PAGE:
• The null hypothesis would be that there would be no change, or that the scores would not be extreme at either tail of the comparison distribution.
      Copyright © 2011 by Pearson Education, Inc. All rights reserved
    • Determining Cutoff Scores with Two-Tailed Tests
      • For a two-tailed test, you have to divide the significance percentage between two tails.
      • For a 5% significance level, the null hypothesis would be rejected if the sample score was in either the top 2.5% or the bottom 2.5% of the comparison distribution.
    • When to Use One-Tailed or Two-Tailed Tests
      • Use a one-tailed test when you have a clearly directional hypothesis.
      • Use a two-tailed test when you have a clearly non-directional hypothesis.
      • With a one-tailed test, if the sample score is extreme—but in the opposite direction—the null cannot be rejected.
      • Often researchers will use two-tailed tests even if the hypothesis is directional.
      Copyright © 2011 by Pearson Education, Inc. All rights reserved
    • Decision Errors
      • When the right procedures lead to the wrong decisions
      • In spite of calculating everything correctly, conclusions drawn from hypothesis testing can still be incorrect.
      • This is possible because you are making decisions about populations based on information in samples.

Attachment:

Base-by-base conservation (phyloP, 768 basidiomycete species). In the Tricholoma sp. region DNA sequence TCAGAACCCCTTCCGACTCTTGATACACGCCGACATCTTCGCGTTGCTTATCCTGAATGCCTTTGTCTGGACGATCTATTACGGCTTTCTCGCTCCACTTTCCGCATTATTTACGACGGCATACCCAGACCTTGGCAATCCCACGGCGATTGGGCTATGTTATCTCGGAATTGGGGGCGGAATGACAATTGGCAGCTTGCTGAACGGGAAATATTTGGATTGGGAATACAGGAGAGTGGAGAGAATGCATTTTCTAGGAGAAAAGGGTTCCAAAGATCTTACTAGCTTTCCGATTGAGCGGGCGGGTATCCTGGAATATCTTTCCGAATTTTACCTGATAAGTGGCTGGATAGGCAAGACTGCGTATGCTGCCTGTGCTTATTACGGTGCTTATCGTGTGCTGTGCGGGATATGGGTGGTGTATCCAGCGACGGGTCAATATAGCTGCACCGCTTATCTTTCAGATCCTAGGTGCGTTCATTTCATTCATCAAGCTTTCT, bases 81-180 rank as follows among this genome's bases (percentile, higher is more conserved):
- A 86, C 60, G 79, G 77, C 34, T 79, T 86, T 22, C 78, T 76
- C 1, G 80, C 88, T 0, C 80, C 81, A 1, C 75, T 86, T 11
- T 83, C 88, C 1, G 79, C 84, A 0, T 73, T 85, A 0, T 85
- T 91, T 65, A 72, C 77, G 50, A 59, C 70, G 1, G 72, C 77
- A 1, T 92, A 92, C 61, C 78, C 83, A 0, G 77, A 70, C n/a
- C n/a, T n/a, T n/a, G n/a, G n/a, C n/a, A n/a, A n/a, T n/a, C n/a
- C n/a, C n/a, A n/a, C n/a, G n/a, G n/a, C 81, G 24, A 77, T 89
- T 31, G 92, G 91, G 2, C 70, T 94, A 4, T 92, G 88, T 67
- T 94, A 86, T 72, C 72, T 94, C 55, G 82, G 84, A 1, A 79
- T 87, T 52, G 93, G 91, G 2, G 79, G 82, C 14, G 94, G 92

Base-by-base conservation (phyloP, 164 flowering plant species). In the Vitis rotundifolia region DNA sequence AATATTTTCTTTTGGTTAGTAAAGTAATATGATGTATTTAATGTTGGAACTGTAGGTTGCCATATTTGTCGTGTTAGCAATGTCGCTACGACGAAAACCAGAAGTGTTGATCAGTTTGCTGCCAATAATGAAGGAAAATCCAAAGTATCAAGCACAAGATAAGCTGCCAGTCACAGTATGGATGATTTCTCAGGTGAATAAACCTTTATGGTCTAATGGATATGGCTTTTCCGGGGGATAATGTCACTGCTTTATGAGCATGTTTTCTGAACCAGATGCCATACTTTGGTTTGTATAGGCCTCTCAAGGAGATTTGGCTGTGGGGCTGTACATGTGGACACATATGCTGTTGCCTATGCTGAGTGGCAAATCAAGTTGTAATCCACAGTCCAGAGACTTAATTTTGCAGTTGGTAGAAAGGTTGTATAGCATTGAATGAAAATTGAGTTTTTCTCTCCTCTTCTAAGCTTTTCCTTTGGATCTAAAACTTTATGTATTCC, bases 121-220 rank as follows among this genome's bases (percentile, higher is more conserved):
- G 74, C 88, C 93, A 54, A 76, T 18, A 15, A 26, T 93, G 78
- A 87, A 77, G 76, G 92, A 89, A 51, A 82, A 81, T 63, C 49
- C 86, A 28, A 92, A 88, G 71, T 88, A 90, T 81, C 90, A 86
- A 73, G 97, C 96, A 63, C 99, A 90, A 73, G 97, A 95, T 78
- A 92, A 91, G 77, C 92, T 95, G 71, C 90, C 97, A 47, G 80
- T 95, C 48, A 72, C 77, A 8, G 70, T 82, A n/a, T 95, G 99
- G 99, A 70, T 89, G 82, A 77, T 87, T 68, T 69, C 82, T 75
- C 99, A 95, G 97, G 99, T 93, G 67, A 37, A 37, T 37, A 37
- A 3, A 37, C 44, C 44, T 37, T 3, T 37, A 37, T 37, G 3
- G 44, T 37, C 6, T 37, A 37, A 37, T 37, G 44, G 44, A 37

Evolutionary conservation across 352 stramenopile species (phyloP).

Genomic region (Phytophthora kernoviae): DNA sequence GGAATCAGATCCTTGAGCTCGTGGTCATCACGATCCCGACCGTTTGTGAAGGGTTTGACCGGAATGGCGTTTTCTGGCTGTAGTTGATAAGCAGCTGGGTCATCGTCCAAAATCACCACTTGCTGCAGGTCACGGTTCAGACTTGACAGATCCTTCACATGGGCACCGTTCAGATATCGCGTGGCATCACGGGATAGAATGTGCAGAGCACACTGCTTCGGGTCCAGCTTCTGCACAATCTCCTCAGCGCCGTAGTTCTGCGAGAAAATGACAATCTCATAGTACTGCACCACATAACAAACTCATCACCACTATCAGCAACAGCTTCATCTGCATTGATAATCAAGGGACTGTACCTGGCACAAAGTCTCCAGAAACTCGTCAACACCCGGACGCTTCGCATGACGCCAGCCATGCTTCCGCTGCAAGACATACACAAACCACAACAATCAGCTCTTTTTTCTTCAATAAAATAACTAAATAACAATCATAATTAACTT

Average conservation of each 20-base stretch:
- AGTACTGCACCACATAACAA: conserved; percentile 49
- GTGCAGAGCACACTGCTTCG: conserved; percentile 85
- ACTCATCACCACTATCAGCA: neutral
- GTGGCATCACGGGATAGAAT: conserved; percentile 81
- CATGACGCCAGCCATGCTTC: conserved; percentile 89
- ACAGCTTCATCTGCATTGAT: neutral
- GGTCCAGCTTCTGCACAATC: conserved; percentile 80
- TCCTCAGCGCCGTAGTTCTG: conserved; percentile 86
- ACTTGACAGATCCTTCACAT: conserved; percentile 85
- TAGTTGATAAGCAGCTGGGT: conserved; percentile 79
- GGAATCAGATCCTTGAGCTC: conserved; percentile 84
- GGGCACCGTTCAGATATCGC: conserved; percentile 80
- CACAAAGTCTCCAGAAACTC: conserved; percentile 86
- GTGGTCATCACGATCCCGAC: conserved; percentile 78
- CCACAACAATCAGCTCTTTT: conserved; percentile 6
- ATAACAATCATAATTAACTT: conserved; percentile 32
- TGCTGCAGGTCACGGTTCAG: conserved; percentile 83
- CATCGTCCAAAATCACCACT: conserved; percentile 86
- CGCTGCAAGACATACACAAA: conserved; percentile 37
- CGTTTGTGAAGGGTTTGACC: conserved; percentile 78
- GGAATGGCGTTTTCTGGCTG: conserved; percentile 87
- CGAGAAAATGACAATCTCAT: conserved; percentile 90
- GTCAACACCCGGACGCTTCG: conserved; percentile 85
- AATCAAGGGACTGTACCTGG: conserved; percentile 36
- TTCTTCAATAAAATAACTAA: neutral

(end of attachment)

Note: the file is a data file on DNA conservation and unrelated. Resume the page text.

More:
• Hypothesis testing is based on probability.
      Copyright © 2011 by Pearson Education, Inc. All rights reserved
    • Type I Error
      • Rejecting the null hypothesis when the null hypothesis is true
        • You find an effect when in fact there is no effect.
      • A Type I error is a serious error as theories, research programs, treatment programs, and social programs are often based on conclusions of research studies.
    • Type I Error
      • The chance of making a Type I error is the same as the significance level.
        • If the significance level was set at p < .01, there is less than a 1% chance that you could have gotten your result if the null hypothesis was true.
        • To reduce the chance of making a Type I error, researchers can set a very stringent significance level (e.g., p < .001).
    • Type II Error
      • With a very extreme significance level, there is a greater probability that you will not reject the null hypothesis when the research hypothesis is actually true.
        • e.g. concluding that there is dangerous drug effects when there is actually no dangerous effect
          • The probability of making a Type II error can be reduced by setting a very lenient significance level (e.g., p < .10).
    • Relationship Between Type I and Type II Errors
      • Decreasing the probability of a Type I error increases the probability of a Type II error.
        • The compromise is to use standard significance levels of p < .05 and p < .01.
        Real Situation H 0 True H a True H a Supported (H 0 Rejected) Error Type I Correct Decision Inconclusive (H 0 Not Rejected) Correct Decision Error Type II